CLIMATE SCIENCE: Storms on High

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Science  06 Sep 2002:
Vol. 297, Issue 5587, pp. 1611c
DOI: 10.1126/science.297.5587.1611c

Space weather is caused by fluctuating magnetic fields and by energetic particles that originate from the Sun and penetrate far into Earth's atmosphere. Its effects—most notably the aurora borealis and aurora australis—are usually confined to the polar regions, but geomagnetic storms can erode the plasmasphere, a charged layer that rotates with our planet, and cause widespread disruption of power and communications systems. Foster et al. use ground-based global positioning system (GPS) data, radar, and satellite observations to study the geomagnetic storm on 31 March 2001, near the maximum of the 11-year solar cycle. From measurements of the electron content and ion density over the mid-latitude continental United States and from a comparison of the resulting patterns with satellite data of the plasmasphere, the authors provide a vivid picture of how disturbances in the plasmasphere are propagated in the underlying ionosphere and how plasmaspheric tails stretch toward the Sun. — JFU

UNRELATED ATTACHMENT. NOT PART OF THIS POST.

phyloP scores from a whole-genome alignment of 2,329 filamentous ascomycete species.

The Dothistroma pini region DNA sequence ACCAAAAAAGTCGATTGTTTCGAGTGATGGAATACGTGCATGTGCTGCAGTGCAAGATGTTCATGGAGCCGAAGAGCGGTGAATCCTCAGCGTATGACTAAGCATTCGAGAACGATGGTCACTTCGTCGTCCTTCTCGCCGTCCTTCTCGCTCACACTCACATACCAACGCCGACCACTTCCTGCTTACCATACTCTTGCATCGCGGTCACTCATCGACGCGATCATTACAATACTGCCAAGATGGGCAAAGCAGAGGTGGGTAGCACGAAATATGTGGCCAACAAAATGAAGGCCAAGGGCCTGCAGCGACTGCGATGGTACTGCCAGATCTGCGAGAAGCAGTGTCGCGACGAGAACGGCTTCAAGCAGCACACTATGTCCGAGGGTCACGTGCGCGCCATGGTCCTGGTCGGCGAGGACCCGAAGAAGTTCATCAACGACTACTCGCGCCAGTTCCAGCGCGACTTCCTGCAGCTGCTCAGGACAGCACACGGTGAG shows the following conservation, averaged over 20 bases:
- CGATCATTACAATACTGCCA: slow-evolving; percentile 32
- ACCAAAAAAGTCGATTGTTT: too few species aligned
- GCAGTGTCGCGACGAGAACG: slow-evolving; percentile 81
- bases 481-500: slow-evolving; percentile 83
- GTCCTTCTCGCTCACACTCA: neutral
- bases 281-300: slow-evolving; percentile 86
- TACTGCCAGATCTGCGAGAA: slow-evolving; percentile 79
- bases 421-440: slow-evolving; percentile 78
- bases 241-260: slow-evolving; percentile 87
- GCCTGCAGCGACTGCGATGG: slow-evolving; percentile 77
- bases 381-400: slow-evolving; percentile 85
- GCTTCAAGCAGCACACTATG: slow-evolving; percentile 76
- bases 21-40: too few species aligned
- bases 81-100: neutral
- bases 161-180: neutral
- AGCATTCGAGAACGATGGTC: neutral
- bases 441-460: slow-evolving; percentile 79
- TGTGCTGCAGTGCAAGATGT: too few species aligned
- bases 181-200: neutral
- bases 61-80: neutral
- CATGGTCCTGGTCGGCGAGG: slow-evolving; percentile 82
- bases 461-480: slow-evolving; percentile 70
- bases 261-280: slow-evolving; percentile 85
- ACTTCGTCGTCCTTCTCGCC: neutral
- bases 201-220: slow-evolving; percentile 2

Geophys. Res. Lett. 29, 10.1029/2002GL015067 (2002).

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